An abandoned house is seen in the 30 km (19 miles) exclusion zone around the Chernobyl nuclear reactor in the abandoned village of Dronki, Belarus, January 28, 2016. What happens to the environment when humans disappear? Thirty years after the Chernobyl nuclear disaster, booming populations of wolf, elk and other wildlife in the vast contaminated zone in Belarus and Ukraine provide a clue. On April 26, 1986, a botched test at the nuclear plant in Ukraine, then a Soviet republic, sent clouds of smouldering radioactive material across large swathes of Europe. Over 100,000 people had to abandon the area permanently, leaving native animals the sole occupants of a cross-border "exclusion zone" roughly the size of Luxembourg. REUTERS/Vasily Fedosenko SEARCH "WILD CHERNOBYL" FOR THIS STORY. SEARCH "THE WIDER IMAGE" FOR ALL STORIES
BELARUS-CHERNOBYL/WILDLIFE
RTSDTLV
April 06, 2016
A woodpecker looks out of a hollow in a tree in the 30 km (19 miles) exclusion zone around the Chernobyl...
BABCHIN, Belarus
The Wider Image: Chernobyl - wilderness regained
A woodpecker looks out of a hollow in a tree in the 30 km (19 miles) exclusion zone around the Chernobyl nuclear reactor near the abandoned village of Babchin, Belarus, April 3, 2016. What happens to the environment when humans disappear? Thirty years after the Chernobyl nuclear disaster, booming populations of wolf, elk and other wildlife in the vast contaminated zone in Belarus and Ukraine provide a clue. On April 26, 1986, a botched test at the nuclear plant in Ukraine, then a Soviet republic, sent clouds of smouldering radioactive material across large swathes of Europe. Over 100,000 people had to abandon the area permanently, leaving native animals the sole occupants of a cross-border "exclusion zone" roughly the size of Luxembourg. REUTERS/Vasily Fedosenko SEARCH "WILD CHERNOBYL" FOR THIS STORY. SEARCH "THE WIDER IMAGE" FOR ALL STORIES
BELARUS-CHERNOBYL/WILDLIFE
RTSDTLU
April 06, 2016
An otter swims in a river in the 30 km (19 miles) exclusion zone around the Chernobyl nuclear reactor...
POGONNOE, Belarus
The Wider Image: Chernobyl - wilderness regained
An otter swims in a river in the 30 km (19 miles) exclusion zone around the Chernobyl nuclear reactor in the abandoned village of Pogonnoe, Belarus, March 13, 2016. What happens to the environment when humans disappear? Thirty years after the Chernobyl nuclear disaster, booming populations of wolf, elk and other wildlife in the vast contaminated zone in Belarus and Ukraine provide a clue. On April 26, 1986, a botched test at the nuclear plant in Ukraine, then a Soviet republic, sent clouds of smouldering radioactive material across large swathes of Europe. Over 100,000 people had to abandon the area permanently, leaving native animals the sole occupants of a cross-border "exclusion zone" roughly the size of Luxembourg. REUTERS/Vasily Fedosenko SEARCH "WILD CHERNOBYL" FOR THIS STORY. SEARCH "THE WIDER IMAGE" FOR ALL STORIES
BELARUS-CHERNOBYL/WILDLIFE
RTSDTLR
April 06, 2016
A golden eagle approaches the remains of an elk in the 30 km (19 miles) exclusion zone around the Chernobyl...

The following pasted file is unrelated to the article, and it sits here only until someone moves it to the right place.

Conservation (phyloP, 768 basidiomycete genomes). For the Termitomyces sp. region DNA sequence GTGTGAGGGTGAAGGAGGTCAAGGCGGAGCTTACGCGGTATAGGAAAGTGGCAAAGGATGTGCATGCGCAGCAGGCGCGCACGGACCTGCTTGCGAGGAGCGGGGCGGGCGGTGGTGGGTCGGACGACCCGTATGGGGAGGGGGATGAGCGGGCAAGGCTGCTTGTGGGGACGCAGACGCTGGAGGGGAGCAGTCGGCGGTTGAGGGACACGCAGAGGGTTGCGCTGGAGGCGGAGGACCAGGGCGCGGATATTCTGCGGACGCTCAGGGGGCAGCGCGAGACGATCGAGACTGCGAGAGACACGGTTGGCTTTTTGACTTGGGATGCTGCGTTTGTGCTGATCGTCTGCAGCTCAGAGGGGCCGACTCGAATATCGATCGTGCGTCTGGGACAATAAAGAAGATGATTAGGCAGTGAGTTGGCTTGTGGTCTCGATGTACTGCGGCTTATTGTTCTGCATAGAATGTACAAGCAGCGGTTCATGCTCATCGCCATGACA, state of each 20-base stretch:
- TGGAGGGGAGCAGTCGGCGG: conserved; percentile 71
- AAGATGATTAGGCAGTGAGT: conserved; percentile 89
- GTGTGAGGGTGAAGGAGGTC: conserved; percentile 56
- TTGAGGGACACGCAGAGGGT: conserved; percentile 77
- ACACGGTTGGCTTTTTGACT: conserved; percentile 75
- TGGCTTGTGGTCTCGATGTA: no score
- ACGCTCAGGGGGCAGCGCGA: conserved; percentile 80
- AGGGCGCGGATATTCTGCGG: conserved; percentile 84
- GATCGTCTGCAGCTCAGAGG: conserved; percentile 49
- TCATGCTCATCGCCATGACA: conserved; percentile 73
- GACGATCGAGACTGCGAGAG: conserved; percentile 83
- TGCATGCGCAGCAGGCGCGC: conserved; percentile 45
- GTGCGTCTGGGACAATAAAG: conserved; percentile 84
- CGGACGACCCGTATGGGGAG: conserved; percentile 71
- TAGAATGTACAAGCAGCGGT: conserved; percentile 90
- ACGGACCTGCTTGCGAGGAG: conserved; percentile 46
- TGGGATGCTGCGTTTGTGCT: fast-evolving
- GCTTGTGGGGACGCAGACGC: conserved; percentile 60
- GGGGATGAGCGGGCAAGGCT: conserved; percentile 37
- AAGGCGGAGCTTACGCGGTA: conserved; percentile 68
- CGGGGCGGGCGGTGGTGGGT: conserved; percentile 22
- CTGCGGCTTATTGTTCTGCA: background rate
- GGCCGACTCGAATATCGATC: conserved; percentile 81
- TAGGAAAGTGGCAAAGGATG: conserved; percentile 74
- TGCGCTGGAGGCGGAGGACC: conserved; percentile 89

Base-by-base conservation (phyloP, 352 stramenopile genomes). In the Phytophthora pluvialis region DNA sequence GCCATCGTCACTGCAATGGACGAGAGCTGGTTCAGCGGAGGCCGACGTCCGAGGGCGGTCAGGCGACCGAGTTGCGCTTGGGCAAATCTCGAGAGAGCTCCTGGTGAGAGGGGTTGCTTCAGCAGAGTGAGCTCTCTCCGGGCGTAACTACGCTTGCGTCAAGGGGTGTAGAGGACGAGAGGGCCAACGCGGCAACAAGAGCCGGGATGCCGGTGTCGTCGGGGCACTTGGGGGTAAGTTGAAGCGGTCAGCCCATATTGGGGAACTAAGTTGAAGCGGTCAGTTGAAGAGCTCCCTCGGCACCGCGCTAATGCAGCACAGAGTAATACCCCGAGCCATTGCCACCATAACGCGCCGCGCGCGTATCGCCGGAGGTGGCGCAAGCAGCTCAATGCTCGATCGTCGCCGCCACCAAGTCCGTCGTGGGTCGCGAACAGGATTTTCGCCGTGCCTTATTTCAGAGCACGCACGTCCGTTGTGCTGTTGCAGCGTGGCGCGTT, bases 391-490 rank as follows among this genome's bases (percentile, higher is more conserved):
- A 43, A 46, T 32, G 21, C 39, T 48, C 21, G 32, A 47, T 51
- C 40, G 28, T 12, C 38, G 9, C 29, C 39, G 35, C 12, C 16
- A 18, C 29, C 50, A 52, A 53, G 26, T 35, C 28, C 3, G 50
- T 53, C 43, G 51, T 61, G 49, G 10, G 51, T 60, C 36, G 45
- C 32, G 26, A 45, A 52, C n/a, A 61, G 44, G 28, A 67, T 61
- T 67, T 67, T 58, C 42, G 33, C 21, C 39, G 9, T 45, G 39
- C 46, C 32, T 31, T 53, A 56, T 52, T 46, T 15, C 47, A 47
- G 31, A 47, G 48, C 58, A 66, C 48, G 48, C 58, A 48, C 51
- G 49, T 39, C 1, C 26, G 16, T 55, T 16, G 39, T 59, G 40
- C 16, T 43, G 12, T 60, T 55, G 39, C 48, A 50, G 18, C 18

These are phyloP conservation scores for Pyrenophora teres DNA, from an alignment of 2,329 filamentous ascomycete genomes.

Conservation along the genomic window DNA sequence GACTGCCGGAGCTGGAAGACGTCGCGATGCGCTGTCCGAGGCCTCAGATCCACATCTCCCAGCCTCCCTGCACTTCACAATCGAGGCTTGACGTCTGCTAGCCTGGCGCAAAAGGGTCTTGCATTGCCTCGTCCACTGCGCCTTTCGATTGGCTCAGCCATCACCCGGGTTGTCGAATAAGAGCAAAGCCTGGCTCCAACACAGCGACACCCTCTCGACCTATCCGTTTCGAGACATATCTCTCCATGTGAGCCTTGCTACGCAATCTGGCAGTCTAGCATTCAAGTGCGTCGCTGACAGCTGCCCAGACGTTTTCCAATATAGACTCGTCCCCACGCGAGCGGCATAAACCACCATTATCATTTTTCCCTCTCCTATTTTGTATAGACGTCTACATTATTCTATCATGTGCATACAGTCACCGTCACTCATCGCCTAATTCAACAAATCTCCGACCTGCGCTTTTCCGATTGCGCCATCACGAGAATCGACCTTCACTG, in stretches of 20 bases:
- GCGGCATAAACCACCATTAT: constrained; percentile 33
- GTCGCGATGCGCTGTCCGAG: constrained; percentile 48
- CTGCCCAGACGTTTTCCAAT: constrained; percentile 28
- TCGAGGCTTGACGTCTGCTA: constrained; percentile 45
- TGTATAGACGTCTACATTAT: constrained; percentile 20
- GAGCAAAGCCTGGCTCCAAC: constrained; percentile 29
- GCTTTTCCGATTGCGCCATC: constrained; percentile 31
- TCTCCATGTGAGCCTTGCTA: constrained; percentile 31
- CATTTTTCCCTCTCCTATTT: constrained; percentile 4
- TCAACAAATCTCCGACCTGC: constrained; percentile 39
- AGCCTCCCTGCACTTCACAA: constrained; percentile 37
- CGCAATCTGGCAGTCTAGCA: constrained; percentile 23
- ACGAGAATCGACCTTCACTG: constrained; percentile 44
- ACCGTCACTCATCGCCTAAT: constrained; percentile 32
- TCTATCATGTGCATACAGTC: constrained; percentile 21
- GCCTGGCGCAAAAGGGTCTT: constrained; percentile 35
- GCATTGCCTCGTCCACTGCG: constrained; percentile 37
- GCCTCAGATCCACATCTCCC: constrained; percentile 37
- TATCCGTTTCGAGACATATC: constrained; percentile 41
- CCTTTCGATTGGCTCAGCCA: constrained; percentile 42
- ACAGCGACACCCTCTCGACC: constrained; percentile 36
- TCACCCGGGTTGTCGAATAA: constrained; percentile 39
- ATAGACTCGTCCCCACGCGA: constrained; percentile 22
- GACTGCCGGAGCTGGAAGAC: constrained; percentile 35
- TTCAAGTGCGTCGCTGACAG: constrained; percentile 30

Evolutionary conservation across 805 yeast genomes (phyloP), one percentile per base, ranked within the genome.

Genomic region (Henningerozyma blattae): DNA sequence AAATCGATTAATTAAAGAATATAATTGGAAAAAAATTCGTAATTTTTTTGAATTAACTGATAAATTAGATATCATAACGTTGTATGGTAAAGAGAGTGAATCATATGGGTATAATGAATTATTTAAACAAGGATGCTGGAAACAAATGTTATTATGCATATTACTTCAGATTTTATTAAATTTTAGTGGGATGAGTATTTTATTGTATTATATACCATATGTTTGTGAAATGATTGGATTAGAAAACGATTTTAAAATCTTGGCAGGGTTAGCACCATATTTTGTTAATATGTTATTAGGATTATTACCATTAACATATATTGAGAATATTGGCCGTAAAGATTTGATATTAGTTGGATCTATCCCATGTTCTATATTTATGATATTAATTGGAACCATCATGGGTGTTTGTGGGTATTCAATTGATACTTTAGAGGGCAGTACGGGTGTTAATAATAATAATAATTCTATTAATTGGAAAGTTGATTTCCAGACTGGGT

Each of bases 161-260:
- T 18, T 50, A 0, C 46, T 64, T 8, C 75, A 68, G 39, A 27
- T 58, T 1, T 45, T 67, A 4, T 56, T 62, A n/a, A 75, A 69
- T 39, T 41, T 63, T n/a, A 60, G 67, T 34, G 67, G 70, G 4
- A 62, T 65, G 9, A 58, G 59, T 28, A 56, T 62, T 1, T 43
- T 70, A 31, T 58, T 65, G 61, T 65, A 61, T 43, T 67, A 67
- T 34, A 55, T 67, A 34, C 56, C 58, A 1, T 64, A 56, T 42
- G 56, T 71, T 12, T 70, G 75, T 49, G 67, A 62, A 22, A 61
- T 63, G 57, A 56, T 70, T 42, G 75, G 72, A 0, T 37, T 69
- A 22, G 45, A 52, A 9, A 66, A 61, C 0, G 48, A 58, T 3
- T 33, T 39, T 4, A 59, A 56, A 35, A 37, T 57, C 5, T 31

BABCHIN, Belarus
The Wider Image: Chernobyl - wilderness regained
A golden eagle approaches the remains of an elk in the 30 km (19 miles) exclusion zone around the Chernobyl nuclear reactor near the abandoned village of Babchin, Belarus, March 16, 2016. What happens to the environment when humans disappear? Thirty years after the Chernobyl nuclear disaster, booming populations of wolf, elk and other wildlife in the vast contaminated zone in Belarus and Ukraine provide a clue. On April 26, 1986, a botched test at the nuclear plant in Ukraine, then a Soviet republic, sent clouds of smouldering radioactive material across large swathes of Europe. Over 100,000 people had to abandon the area permanently, leaving native animals the sole occupants of a cross-border "exclusion zone" roughly the size of Luxembourg. REUTERS/Vasily Fedosenko SEARCH "WILD CHERNOBYL" FOR THIS STORY. SEARCH "THE WIDER IMAGE" FOR ALL STORIES
BELARUS-CHERNOBYL/WILDLIFE
RTSDTLQ
April 06, 2016
A black stork flies through the 30 km (19 miles) exclusion zone around the Chernobyl nuclear reactor...
DRONKI, Belarus
The Wider Image: Chernobyl - wilderness regained
A black stork flies through the 30 km (19 miles) exclusion zone around the Chernobyl nuclear reactor near the abandoned village of Dronki, Belarus, April 2, 2016. What happens to the environment when humans disappear? Thirty years after the Chernobyl nuclear disaster, booming populations of wolf, elk and other wildlife in the vast contaminated zone in Belarus and Ukraine provide a clue. On April 26, 1986, a botched test at the nuclear plant in Ukraine, then a Soviet republic, sent clouds of smouldering radioactive material across large swathes of Europe. Over 100,000 people had to abandon the area permanently, leaving native animals the sole occupants of a cross-border "exclusion zone" roughly the size of Luxembourg. REUTERS/Vasily Fedosenko SEARCH "WILD CHERNOBYL" FOR THIS STORY. SEARCH "THE WIDER IMAGE" FOR ALL STORIES
BELARUS-CHERNOBYL/WILDLIFE
RTSDTLP
April 06, 2016
A wolf crosses a road in a forest in the 30 km (19 miles) exclusion zone around the Chernobyl nuclear...
DRONKI, Belarus
The Wider Image: Chernobyl - wilderness regained